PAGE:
Medical Marijuana

Do You Have Arthritis? Marijuana Could Help You

By January 7, 2019April 8th, 2021No Comments


Marijuana for Arthritis

Arthritis is a major health concern in the US, currently affecting more than 50 million adults. It causes inflammation of the joints which causes pain and several other symptoms, but it’s not just one single disease, as many people think.Worse still, the actual number of new arthritis cases is projected to rise to over 60 million in the next decade. Sadly, arthritis doesn’t yet have a cure, so the focus in the meantime is on limiting the pain and discomfort. Although arthritis is thought to be a disease of 65-year-olds and older, it can affect people of any age, including children.

There are many medications and ointments that can help with the pain, but they don’t work for everyone. One alternative that has been gaining popularity around the country is using cannabis for its anti-inflammatory and pain relieving effects. In fact, arthritis is regarded as a condition in which patients can qualify for medical marijuana in multiple states. Research and data behind its effectiveness as an alternative treatment for osteoarthritis and rheumatoid arthritis is growing as more and more states legalize the use of medical marijuana.

Medical Marijuana and Arthritis Research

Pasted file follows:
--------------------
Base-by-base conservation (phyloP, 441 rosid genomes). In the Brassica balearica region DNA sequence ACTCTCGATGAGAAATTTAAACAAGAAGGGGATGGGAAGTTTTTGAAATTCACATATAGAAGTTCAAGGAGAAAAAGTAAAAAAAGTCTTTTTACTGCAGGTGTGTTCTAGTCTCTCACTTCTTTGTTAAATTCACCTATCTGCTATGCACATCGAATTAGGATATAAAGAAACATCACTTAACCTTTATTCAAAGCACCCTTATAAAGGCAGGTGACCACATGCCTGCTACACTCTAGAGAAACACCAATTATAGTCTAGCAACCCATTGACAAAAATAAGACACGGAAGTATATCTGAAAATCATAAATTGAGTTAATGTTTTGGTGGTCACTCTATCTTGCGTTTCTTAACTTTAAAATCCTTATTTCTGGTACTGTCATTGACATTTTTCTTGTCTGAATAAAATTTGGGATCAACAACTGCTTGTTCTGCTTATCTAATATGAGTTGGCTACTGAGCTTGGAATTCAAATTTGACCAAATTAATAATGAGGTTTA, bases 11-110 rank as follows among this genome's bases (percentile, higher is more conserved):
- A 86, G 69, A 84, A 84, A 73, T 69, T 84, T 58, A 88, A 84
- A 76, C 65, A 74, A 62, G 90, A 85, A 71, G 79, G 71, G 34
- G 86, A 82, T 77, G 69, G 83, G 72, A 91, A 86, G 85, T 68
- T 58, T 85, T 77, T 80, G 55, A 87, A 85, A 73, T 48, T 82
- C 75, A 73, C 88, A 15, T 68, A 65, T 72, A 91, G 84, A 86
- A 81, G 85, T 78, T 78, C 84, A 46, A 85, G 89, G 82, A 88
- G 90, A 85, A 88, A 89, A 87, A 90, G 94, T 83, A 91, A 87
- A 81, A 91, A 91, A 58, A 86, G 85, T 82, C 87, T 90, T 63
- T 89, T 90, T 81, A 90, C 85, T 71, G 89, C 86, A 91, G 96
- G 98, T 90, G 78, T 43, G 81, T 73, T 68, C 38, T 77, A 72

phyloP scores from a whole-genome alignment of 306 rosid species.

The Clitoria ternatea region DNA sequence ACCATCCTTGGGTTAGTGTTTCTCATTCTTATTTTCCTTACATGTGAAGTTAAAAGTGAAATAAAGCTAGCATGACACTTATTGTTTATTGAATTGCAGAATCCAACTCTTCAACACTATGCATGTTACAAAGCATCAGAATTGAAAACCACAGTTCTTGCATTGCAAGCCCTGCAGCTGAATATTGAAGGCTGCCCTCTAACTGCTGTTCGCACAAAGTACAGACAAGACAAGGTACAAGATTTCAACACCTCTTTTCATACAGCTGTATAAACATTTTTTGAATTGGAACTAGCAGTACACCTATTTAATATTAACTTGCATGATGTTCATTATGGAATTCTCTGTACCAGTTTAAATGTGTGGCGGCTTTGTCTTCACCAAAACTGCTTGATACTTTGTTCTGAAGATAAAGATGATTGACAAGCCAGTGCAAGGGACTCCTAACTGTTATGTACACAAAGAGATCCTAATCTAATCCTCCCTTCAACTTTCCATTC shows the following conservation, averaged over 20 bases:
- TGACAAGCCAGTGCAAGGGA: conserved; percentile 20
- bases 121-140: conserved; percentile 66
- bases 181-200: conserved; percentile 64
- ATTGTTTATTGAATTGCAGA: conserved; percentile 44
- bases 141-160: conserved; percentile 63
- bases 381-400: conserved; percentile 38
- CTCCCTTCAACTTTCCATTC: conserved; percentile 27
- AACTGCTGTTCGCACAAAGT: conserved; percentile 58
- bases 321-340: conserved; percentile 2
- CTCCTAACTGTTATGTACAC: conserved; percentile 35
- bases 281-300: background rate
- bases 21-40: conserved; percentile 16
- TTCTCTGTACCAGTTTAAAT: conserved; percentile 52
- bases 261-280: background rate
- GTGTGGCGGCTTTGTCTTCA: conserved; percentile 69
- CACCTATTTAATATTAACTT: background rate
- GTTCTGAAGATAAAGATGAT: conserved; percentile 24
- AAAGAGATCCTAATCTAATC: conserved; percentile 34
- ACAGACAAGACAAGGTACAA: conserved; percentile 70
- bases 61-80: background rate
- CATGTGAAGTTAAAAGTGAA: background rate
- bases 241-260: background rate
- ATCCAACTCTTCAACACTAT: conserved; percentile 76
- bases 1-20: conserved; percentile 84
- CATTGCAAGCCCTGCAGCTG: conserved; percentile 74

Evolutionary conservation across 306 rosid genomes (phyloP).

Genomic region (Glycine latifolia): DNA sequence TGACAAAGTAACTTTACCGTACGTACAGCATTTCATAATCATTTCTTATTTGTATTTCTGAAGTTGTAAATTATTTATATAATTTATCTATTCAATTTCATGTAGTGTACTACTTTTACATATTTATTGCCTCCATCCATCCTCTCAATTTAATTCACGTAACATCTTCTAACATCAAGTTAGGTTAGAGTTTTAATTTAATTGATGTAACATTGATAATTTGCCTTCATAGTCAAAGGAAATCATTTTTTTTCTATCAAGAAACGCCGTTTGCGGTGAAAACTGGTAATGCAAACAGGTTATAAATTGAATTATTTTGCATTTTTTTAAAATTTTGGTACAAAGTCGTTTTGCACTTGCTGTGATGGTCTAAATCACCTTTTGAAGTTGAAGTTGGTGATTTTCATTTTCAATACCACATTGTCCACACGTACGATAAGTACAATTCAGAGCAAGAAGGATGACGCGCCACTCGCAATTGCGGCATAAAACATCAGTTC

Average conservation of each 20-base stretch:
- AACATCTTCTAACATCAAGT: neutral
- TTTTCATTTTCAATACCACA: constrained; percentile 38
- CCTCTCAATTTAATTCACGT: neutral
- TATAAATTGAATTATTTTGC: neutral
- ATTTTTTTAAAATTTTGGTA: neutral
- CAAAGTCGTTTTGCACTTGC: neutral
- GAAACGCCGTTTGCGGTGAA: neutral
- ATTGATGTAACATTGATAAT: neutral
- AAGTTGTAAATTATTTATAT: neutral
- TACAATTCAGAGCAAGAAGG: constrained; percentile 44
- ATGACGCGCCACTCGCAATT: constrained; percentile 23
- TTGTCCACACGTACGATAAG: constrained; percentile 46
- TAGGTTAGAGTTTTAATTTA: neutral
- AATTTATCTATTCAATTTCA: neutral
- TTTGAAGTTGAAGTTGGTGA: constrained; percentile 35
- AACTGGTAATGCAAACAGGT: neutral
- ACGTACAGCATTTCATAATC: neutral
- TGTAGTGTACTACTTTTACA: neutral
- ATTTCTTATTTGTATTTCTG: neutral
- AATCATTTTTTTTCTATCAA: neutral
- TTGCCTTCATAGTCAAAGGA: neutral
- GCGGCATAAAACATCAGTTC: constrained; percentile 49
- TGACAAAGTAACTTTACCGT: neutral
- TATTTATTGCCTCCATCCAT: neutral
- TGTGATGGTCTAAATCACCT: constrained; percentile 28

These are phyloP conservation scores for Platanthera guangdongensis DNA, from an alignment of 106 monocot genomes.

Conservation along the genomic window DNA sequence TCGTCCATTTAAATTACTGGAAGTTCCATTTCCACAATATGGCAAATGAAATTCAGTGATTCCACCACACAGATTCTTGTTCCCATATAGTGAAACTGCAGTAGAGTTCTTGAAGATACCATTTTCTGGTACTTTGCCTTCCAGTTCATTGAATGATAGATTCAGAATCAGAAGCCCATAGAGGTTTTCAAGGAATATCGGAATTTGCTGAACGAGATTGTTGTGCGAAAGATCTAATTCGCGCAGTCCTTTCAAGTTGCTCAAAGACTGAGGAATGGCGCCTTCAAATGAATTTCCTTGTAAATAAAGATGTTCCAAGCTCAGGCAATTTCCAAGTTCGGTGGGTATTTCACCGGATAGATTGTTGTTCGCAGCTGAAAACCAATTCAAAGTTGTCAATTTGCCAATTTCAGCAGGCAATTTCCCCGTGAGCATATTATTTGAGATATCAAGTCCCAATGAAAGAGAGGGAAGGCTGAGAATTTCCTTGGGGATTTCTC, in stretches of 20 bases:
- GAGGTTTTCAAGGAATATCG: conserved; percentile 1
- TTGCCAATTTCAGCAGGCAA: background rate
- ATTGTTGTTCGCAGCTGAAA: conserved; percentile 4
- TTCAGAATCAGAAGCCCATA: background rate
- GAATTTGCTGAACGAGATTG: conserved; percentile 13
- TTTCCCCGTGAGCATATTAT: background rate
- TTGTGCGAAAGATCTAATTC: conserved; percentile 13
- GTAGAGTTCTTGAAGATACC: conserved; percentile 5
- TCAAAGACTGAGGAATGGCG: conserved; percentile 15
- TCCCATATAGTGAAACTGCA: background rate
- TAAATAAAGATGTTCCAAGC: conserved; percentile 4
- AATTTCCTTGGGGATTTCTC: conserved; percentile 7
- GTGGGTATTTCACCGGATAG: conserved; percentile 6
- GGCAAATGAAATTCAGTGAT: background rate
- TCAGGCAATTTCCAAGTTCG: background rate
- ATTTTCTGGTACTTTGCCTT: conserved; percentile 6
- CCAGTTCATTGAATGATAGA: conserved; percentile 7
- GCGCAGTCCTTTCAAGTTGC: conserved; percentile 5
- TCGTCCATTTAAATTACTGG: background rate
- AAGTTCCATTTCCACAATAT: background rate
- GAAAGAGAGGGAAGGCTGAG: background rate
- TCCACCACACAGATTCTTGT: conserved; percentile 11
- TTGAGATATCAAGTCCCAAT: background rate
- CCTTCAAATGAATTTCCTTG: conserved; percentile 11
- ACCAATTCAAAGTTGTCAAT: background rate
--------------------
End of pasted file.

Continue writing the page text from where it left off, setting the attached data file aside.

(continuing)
A recent study published by a Chinese professor, in the Rheumatology journal found that the CB2 receptors exist in abnormally high amounts in joint tissues of arthritic patients. In this case, cannabis used was shown to help in fighting joint inflammation by activating the CB2 receptors.

Dr. Jason McDougall, a leading Canadian professor and researcher, has also started a brand new study whose aim is to determine whether marijuana is effective for arthritic joint repair and pain relief. The Arthritis Society is the main supporter of the study. It has provided grant to allow for an all-inclusive 3-year research into whether cannabis only dampens the pain or it actually fights inflammation and helps joint repair.

McDougall’s study is mainly focused on the non-psychoactive cannabinoids. However, his findings so far have shown that the cannabis molecules have the ability to attach to a patient’s nerve receptors to control pain signals in affected joints. Actually, it has been even proven in some situations like in Katie Marsh’s case in Madawaska Maine. She suffered from rheumatoid arthritis and was using antibiotics and prednisone. Her doctor encouraged her to try out disease modifying anti-rheumatic drugs, but she experienced severe side effects such that she went searching for a more natural way of easing her swollen joints and pain.

A dietary cannabis expert recommended that Katie starts to juice raw cannabis. Basically, she was supposed to blend it into her regular smoothies and then consume it as a whole plant. The results were almost instant, and within days she was off her prescription. After close to one year of regular juicing using cannabis, she reports that her arthritis is currently in remission.

Cannabis can be used as medicine in many ways, though not all types are equally effective,” says Jordan Tishler, MD, chief medical officer of InhaleMD, a holistic medical practice in the Boston area. “Low doses are also more effective and have fewer side effects, including intoxication,” he says, adding that in his opinion, cannabis can provide pain relief and an anti-inflammatory effect. As more studies are carried out the real impact of cannabis for arthritis will be documented, but early indications are that it is a powerful, natural solution to arthritis and chronic pain.